One document provided by Snowden included an internal exchange among NSA hackers in which one of them said the agency’s Remote Operations Center was capable of targeting anyone who visited an al-Qaeda Web site using Tor.
Privacy advocates, however, say Tor is valuable and should be protected even if it is sometimes used by criminals. “Tor is networking technology,” said Christopher Soghoian, an American Civil Liberties Union technology expert. “It is no different from a postage stamp or a highway. Good people use highways, and bad people use highways.”
The NSA documents portray a years-long program to defeat what the agency called “The Tor Problem,” with the agency repeatedly updating its tactics as Tor’s developers made changes to the network.
The NSA also altered tactics as Mozilla introduced new versions of Firefox. In anticipation of a new release of Firefox, one agency official wrote in January that a new exploit was under development: “I’m confident we can have it ready when they release something new, or very soon after :).”
In late 2006, when the NSA prepared a working paper on methods to defeat Tor, the anonymous network had an estimated 200,000 users and 1,000 servers. Among the secret NSA documents were lists of hundreds of servers the agency believed to be “nodes” on that network.
Along with EGOTISTICALGIRAFFE, the agency’s cover names for Tor attacks have included MJOLNIR, MOTHMONSTER and EGOTISTICALGOAT. A similar program at Britain’s Government Communications Headquarters, the NSA’s close counterpart, was called STUNT WORM.
One NSA PowerPoint presentation provided by Snowden is titled “Peeling Back the Layers of TOR with EGOTISTICALGIRAFFE.”
The agency began identifying browsers that were using Tor by noting how the encryption program reset what’s called the BuildID — a 14-digit code representing the exact date and time when that version of Firefox was released. On versions using Tor, the BuildID is reset to “0.” That feature made it hard to distinguish one Tor user from another, but it also allowed the NSA to pick out Tor-enabled browsers from among all others in use at any given moment.
“It’s easy!” a slide describing the technique said.
Mozilla issued a patch to Firefox that would protect newer versions of the browser against such an attack, though the NSA documents make clear that research into new exploits remains active.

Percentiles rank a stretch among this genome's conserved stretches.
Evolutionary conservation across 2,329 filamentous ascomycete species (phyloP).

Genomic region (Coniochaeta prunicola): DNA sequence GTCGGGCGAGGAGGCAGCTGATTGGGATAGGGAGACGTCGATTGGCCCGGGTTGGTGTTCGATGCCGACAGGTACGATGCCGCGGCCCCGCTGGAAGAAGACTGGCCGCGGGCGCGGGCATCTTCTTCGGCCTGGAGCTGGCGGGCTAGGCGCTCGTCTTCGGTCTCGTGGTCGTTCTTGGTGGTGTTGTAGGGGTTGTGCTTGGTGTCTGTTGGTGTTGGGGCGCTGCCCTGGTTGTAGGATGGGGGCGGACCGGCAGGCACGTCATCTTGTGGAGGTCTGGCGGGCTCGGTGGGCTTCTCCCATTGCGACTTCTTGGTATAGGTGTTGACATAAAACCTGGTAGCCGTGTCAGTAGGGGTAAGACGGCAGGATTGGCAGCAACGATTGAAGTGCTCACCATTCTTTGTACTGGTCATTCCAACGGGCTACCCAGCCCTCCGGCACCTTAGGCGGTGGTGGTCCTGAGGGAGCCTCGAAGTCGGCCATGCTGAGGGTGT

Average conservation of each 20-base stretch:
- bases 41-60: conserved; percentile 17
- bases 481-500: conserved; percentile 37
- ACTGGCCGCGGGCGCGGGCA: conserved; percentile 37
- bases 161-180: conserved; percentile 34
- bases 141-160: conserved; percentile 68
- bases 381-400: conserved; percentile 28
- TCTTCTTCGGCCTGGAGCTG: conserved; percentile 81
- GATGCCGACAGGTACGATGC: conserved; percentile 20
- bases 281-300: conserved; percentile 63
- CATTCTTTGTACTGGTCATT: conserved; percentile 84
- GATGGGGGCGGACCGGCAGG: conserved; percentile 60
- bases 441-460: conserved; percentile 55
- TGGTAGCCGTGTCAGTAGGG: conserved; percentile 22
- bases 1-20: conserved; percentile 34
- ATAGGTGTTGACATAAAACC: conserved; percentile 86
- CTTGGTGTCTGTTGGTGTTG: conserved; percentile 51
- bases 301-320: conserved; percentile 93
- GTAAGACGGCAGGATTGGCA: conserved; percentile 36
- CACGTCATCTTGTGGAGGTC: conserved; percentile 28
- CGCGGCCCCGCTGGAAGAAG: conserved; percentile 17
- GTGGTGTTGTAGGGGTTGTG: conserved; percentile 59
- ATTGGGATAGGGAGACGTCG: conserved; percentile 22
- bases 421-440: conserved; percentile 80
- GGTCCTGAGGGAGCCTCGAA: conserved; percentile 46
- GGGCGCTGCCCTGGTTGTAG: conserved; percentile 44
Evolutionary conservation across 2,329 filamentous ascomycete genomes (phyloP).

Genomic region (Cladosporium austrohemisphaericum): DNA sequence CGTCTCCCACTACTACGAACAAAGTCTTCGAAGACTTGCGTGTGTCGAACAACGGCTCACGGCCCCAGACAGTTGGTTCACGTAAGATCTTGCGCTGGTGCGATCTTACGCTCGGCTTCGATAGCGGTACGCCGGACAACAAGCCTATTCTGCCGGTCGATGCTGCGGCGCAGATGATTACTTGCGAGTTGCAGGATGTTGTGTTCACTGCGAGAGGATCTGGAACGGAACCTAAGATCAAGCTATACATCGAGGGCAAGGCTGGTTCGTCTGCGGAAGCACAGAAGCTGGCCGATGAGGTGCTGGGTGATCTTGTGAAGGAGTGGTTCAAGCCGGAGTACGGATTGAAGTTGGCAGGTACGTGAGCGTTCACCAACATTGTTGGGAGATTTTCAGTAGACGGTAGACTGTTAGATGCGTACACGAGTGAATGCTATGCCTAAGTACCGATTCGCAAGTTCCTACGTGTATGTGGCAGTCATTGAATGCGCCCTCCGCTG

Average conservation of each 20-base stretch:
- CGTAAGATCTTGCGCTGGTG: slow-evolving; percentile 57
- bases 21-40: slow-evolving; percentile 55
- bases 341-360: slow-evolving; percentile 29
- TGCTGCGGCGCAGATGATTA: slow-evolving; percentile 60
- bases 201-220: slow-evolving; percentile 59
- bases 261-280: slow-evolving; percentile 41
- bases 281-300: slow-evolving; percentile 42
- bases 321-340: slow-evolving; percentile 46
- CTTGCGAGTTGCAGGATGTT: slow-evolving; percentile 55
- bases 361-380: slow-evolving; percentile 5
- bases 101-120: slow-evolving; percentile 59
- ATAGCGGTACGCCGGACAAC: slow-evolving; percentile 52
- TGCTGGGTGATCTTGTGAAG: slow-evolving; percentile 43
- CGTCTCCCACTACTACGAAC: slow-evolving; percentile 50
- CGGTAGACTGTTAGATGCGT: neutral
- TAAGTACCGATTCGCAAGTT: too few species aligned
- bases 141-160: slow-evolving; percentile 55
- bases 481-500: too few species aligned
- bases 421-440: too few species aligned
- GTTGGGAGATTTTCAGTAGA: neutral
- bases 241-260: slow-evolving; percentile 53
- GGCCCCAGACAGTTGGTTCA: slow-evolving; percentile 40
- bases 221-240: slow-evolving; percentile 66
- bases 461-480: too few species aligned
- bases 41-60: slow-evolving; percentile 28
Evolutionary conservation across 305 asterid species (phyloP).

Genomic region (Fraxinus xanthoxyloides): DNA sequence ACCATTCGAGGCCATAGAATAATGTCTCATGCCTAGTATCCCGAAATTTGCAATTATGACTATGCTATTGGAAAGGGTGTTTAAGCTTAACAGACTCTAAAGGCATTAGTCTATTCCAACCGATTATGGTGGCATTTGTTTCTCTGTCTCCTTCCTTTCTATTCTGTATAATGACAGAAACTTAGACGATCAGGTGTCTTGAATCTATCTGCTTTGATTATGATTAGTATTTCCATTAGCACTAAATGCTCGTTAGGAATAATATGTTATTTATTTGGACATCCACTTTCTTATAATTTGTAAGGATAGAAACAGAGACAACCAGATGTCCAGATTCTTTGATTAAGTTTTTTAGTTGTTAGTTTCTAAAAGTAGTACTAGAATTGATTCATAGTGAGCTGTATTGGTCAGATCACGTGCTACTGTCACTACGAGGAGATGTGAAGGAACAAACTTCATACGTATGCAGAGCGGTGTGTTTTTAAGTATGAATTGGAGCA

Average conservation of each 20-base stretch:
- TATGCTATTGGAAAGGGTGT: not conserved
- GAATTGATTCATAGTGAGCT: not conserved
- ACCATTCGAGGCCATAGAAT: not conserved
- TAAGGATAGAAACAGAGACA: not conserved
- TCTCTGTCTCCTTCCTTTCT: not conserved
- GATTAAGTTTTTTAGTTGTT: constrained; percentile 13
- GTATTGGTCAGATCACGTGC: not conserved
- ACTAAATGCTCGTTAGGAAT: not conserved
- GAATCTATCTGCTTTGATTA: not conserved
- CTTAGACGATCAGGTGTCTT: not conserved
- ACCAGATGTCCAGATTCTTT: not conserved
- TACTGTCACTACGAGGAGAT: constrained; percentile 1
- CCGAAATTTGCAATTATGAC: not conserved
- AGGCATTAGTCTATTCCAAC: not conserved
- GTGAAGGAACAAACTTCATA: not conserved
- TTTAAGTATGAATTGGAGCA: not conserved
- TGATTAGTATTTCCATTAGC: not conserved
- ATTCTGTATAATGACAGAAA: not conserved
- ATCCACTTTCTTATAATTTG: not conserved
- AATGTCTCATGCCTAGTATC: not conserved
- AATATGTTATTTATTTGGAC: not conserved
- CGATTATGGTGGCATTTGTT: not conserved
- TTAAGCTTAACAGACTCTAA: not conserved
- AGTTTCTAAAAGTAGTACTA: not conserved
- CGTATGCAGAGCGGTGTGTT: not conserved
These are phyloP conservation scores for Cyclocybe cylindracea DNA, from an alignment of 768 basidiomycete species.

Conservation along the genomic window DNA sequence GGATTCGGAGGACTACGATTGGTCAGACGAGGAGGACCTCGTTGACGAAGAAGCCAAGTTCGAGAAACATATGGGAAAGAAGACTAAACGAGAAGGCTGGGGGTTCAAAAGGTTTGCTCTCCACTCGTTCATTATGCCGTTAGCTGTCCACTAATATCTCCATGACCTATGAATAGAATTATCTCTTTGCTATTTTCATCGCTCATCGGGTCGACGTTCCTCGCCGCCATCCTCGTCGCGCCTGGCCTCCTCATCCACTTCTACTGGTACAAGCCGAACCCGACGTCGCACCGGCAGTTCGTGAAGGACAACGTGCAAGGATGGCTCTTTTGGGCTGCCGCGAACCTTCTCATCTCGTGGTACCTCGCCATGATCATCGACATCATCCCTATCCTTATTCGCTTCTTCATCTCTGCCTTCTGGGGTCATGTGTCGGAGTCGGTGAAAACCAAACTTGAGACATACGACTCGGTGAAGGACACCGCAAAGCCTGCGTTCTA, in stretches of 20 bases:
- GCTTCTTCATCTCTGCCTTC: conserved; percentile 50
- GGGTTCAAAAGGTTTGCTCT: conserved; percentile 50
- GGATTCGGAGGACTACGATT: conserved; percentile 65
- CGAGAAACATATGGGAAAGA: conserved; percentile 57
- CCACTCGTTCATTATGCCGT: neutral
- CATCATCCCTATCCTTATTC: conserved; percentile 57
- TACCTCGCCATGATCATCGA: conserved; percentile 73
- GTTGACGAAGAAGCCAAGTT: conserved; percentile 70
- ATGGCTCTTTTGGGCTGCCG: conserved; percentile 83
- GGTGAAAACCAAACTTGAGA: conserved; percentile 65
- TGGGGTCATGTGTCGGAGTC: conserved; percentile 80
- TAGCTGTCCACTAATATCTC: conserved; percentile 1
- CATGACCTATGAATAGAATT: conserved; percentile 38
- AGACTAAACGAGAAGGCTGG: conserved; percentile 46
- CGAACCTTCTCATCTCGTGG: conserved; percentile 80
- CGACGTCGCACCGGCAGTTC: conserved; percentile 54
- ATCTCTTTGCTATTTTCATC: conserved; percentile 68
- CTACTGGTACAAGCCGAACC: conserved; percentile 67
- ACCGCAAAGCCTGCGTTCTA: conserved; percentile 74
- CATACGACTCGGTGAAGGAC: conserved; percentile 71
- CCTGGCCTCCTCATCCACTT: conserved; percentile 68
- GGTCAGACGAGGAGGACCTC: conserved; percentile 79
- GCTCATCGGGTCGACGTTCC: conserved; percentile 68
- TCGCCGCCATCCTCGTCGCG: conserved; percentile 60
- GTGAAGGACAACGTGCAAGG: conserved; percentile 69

One PowerPoint slide sums up a multistep method for learning the identity and location of Tor users and implanting NSA code in the browser. It ends with a final bullet point saying, “Win!”
NSA Paid Tech Firm To Use Weak Encryption
If this Reuters report is true, the National Security Agency paid RSA, the security unit of EMCEMC $10 million to make flawed encryption promoted by the government the default setting in one of its encryption programs, which could have allowed the intelligence agency to snoop on customer communications that those users thought they were paying RSA to protect.
The program, called Bsafe, is used to protect individual computers on a network through encypting data and communications.
The Wall Street Journal couldn’t confirm that allegation Friday evening; current and former RSA executives did not return repeated requests for comment. The NSA declined to comment.
In a statement given to Reuters, the company said: “RSA always acts in the best interest of its customers and under no circumstances does RSA design or enable any back doors in our products. Decisions about the features and functionality of RSA products are our own.”
The Reuters story also doesn’t say that RSA knew the encryption standard was flawed when it agreed to the deal. But the story could deal a further blow to American software and networking companies, some of which have faced allegations of creating backdoors for U.S. spies after a half-year of leaks from former NSA contractor Edward Snowden about U.S. government surveillance.